Injured truckie’s kind-hearted gesture to crash family
AN Innisfail truck driver who was involved in a serious crash that left him in a coma for three days has reached out to the Cairns family in the other car with a touching video message.
Robin Smith, 54, has 15 broken ribs, two broken feet, a shattered leg and a fractured sternum, along with 12 staples in his head and faces a long, tough recovery.
But he wanted Brinsmead mum Rachael Sellars and her sons Darian, 13, and Ronan, to know he was thinking about them.
Husband and father David spoke out last week, as the public rallied behind his family, to ask them to remember the "fourth victim".
Mr Smith said he was touched by his empathy and recorded the message which was delivered to the Sellars family, who are recovering in Townsville Hospital.
"(Worrying about me) should have been the last thing on his mind when he's got a family to look after," he said.
"I've been thinking about the other family and how they're getting on. The main thing is everyone survived this accident."
It's been a rough year for the father-of-three and former Mt Isa mine worker.
He had a full knee reconstruction and a heart attack within weeks.
Then less than two months after he and partner Viv Edwards moved to Flying Fish Point to be closer to her family he was involved in the crash.
But he refused to dwell on the cards he'd been dealt.
"It's going to be a long haul, but I'll get there," he said.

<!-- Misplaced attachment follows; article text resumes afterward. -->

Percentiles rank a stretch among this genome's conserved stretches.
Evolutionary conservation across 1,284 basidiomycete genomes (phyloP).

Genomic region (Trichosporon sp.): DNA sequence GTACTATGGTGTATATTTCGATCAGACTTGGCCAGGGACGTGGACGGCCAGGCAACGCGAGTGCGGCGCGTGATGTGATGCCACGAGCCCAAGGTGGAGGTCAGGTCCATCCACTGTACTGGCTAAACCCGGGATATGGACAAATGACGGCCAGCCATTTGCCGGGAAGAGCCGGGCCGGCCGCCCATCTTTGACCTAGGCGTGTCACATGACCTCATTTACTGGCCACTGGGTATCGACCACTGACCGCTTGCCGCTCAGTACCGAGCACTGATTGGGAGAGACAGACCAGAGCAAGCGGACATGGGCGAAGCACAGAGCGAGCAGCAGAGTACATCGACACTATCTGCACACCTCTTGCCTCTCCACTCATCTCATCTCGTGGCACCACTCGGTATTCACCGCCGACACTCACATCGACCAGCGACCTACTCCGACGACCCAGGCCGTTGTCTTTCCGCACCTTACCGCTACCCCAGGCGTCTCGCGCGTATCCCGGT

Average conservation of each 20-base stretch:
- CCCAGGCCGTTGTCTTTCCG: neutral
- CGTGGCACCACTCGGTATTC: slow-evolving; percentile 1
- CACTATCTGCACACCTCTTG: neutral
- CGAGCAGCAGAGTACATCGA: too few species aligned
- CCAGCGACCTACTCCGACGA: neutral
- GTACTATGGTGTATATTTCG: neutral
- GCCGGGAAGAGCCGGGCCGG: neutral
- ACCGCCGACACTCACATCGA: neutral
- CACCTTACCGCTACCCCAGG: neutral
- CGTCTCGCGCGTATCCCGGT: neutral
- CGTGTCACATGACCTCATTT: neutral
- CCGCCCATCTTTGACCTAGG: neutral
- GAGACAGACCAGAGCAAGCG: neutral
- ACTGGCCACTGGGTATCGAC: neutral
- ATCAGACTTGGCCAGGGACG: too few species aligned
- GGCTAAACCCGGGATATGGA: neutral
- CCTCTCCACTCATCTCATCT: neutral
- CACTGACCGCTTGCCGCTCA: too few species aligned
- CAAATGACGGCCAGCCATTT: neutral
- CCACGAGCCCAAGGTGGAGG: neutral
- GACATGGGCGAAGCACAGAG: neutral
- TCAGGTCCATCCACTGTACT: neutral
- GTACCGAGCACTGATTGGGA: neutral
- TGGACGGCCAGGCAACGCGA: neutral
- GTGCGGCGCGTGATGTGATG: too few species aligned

"We as a family are positive. We all have a positive attitude. I have this attitude that when your number's up, it's up and obviously someone was looking down on me."
Mr Smith was driving home towards Innisfail on October 7 when his light rigid truck collided head on with the Sellars' car on the Mulgrave River bridge at Gordonvale.
Mr Smith's three children Ashley, 32, Morgan, 30 and Lindsay, 23, all flew in from Mt Isa to be at their father's bedside as he lay in an induced coma for three days, along with his sister Sue Robinson who lives at Edmonton.
He said he remembered the crash vividly.
"I can still picture everything," he said.
"I think the most horrific part I can recall is just that impact, that bang. That's the scariest part."
Mr Smith had been transporting 270 special Western Australian breeding prawns to a farm when the crash took place, and all but five had survived the impact.
Initial crash investigations suggest the Sellars' car may have crossed on to the wrong side of the road before colliding with Mr Smith's truck, but investigations are continuing.